by Daniel Gardner
If we could start over again, how would we frame a constitution? That's exactly what America's Founders faced after winning freedom from the oppressive, tyrannical government of King George. Maybe that's why they framed a constitution with what President Obama has called "a charter of negative liberties. Says what the states can't do to you. Says what the federal government can't do to you, but doesn't say what the federal government or state government must do on your behalf."
I suspect the framers of our constitution would explain that's exactly what they intended and for good reasons. They had just fought an epic revolution in which they literally defeated a government that dictated what it would and could do to its citizens.
Flash forward 226 years. Perhaps Americans fear our government as much today as any other time in our history. A Washington Post poll April 17 and 18 asked 588 adults, "Which worries you more, that the government will not go far enough to investigate terrorism because of concerns about constitutional rights, or that it will go too far in compromising constitutional rights in order to investigate terrorism?" Forty-eight percent worry the government will go too far, compared with 41 percent who worry it won't go far enough.
Seriously, do you fear a terrorist attack? How about an IRS audit? Which do you reasonably fear more?
Have you noticed how elite government types from Barack Obama to Dick Cheney agree the federal government must be given leeway to spy secretly on Americans' phone records and Internet activities? Talk about strange bedfellows! What justification do they share? "Protecting Americans from terrorist attacks." Really?
After the big war, our Founders feared a tyrannical federal government more than attacks from foreign powers, the terrorists of their day. That's why they framed the Constitution with "negative liberties," you know, like freedom of speech and religion, freedom to petition the government, freedom to bear arms, freedom from random widespread government search and seizure of private property without due cause, all those things our current government has been trying to limit in the name of protecting us.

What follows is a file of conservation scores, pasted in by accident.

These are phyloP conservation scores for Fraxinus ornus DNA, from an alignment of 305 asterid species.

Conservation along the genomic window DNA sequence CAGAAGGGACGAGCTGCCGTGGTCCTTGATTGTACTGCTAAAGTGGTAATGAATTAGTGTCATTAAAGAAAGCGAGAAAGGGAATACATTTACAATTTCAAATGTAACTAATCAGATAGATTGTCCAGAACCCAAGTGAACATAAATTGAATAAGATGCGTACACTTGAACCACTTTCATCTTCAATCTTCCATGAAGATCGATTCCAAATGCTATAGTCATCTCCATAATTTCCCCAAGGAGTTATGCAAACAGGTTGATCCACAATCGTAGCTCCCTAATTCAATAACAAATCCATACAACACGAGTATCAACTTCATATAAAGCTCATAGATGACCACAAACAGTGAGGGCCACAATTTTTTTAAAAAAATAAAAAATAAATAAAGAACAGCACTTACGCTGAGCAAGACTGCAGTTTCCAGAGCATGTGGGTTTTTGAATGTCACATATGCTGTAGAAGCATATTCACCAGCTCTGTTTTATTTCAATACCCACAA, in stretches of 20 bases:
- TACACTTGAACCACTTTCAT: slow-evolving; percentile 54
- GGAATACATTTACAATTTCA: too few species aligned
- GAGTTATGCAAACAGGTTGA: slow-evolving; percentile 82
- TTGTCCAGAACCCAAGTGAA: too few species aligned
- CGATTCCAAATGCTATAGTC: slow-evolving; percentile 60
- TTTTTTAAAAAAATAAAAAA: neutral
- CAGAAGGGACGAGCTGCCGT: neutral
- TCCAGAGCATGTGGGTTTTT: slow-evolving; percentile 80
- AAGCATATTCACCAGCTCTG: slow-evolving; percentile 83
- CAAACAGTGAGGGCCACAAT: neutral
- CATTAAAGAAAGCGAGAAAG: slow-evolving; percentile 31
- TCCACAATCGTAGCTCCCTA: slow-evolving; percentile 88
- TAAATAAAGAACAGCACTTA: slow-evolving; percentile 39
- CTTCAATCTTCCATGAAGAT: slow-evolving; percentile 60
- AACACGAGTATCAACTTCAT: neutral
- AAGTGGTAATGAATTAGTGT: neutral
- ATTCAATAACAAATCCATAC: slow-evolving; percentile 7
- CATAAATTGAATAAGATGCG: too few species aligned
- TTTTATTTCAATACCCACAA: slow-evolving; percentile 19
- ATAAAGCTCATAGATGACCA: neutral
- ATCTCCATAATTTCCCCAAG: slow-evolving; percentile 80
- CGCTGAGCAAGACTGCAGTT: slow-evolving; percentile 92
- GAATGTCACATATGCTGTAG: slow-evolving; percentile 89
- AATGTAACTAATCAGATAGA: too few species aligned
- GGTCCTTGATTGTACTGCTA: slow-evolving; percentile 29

Founders even spelled out what the president had to pledge to protect: "…to the best of my ability, preserve, protect and defend the Constitution of the United States." Mr. Obama's own words show his failure to preserve, protect or defend the Constitution. He says he wants to protect Americans, but he's utterly failed to protect our Constitution. Unfortunately, he's not the only one in Washington who's failed to protect our Constitution. Both parties have utterly failed to protect our Constitution largely through their efforts to protect their own cushy jobs ruling over the people, the very thing our Founders tried to prevent when they wrote and ratified the Constitution.
Contrary to what elite progressives in the mainstream media and Washington advocate, we don't need a "balance" between protecting citizens' constitutional rights and protecting our security against terrorist attacks. The original 911 strengthened our national unity and resolve to remain united. IRS's targeting conservative groups for their political views, NSA's capturing phone and Internet activity of all Americans, threatening reporters with prosecution for doing their jobs, and outright lying to the American people about Benghazi, Fast and Furious, and any number of other political cover-ups have divided our nation.
Americans no longer trust Washington for so many good reasons.